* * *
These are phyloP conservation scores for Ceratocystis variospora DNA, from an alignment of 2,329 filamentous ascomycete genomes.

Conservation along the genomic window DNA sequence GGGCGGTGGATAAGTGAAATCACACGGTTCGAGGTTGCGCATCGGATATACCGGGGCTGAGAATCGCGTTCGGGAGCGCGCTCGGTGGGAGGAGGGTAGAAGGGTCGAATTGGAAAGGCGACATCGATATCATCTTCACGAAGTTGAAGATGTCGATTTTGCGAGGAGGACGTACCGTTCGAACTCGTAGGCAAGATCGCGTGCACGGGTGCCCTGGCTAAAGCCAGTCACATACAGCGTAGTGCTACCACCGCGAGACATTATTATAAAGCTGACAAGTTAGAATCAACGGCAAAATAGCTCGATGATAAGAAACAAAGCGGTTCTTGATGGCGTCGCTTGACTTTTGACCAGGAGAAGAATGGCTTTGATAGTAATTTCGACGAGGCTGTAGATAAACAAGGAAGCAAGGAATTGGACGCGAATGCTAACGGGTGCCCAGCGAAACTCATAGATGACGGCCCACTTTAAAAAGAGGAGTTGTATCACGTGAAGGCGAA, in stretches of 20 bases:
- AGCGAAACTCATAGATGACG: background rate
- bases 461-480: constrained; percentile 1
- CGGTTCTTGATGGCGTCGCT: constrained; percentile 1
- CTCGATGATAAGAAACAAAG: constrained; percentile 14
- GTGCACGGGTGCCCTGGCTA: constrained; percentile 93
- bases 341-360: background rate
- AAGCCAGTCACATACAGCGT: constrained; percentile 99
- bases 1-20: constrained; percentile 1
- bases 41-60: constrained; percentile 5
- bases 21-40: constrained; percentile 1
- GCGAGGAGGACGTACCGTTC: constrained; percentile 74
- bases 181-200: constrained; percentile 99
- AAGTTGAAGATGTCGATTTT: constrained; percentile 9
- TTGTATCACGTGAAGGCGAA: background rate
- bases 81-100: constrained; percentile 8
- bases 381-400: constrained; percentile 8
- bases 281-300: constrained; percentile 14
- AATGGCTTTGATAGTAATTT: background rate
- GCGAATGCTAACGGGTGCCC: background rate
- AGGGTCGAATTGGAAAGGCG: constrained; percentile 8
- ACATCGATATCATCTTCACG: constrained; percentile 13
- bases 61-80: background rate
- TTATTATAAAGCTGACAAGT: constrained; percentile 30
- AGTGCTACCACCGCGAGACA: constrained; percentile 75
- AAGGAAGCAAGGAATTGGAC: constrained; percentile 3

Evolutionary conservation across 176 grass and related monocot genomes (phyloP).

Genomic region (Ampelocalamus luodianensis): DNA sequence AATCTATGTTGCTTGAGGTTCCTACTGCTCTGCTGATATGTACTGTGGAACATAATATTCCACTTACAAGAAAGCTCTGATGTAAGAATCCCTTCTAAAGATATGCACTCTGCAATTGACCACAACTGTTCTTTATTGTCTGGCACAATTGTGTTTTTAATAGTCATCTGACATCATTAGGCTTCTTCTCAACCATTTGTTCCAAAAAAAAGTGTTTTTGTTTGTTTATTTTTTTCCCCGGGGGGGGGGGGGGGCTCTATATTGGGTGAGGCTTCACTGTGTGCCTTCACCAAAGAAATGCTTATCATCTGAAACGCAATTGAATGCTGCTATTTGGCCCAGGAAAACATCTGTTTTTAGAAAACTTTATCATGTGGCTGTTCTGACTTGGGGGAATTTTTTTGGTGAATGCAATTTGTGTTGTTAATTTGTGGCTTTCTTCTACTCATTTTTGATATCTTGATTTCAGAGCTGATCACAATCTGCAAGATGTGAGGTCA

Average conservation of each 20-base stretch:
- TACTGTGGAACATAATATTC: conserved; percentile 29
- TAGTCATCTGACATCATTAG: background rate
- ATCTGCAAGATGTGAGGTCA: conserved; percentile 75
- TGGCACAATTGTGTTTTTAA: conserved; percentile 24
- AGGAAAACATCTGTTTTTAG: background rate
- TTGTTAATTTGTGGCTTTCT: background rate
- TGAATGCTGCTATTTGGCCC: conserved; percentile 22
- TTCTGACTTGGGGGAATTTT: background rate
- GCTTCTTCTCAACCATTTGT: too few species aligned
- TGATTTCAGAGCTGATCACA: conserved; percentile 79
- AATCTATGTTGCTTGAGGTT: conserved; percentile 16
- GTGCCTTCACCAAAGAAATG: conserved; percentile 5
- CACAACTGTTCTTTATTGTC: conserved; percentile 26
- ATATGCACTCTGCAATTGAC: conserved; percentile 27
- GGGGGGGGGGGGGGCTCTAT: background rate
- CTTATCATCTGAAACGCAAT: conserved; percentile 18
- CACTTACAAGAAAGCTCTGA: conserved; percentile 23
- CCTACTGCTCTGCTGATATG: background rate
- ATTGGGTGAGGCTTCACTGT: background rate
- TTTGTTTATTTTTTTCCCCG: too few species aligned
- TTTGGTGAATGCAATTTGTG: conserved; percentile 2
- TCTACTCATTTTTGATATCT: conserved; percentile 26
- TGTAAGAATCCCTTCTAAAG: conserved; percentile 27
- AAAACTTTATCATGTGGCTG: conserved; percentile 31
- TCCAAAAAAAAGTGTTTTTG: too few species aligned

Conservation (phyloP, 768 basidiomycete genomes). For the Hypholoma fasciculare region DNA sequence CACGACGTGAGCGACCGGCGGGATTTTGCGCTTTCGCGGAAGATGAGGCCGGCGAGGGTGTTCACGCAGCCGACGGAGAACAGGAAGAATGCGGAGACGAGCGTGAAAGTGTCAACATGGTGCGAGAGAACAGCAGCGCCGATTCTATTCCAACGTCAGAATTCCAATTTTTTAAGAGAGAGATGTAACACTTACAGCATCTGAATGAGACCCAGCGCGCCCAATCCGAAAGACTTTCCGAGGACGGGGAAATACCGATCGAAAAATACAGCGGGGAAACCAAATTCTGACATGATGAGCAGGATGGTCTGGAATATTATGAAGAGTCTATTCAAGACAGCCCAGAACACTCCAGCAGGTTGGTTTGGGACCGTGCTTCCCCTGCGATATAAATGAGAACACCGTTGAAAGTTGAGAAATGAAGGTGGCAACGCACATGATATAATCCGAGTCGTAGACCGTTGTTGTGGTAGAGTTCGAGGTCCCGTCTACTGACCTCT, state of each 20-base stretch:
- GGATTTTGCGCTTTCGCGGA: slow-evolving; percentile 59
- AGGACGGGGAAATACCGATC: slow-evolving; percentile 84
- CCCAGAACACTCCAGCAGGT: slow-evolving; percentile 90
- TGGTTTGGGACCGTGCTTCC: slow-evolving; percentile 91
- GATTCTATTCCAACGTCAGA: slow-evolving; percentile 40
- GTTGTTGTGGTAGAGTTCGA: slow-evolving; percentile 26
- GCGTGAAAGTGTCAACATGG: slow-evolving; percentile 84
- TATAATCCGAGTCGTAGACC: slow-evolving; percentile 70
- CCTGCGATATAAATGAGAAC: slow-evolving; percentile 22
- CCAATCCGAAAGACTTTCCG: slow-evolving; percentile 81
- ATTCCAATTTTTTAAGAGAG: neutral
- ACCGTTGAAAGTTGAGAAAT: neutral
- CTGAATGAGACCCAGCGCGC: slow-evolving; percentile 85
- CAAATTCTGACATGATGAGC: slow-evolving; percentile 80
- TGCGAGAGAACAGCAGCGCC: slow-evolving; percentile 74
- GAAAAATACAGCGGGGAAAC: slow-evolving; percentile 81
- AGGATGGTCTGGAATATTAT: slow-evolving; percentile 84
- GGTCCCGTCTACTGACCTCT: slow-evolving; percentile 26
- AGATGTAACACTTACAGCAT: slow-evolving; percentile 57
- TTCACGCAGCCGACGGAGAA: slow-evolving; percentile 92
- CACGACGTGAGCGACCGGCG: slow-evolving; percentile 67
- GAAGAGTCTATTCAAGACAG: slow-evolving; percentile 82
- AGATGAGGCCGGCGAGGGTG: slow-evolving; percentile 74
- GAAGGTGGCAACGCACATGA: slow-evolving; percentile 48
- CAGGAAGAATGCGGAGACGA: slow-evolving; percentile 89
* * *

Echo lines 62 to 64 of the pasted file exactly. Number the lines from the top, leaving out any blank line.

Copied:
- GTTGTTGTGGTAGAGTTCGA: slow-evolving; percentile 26
- GCGTGAAAGTGTCAACATGG: slow-evolving; percentile 84
- TATAATCCGAGTCGTAGACC: slow-evolving; percentile 70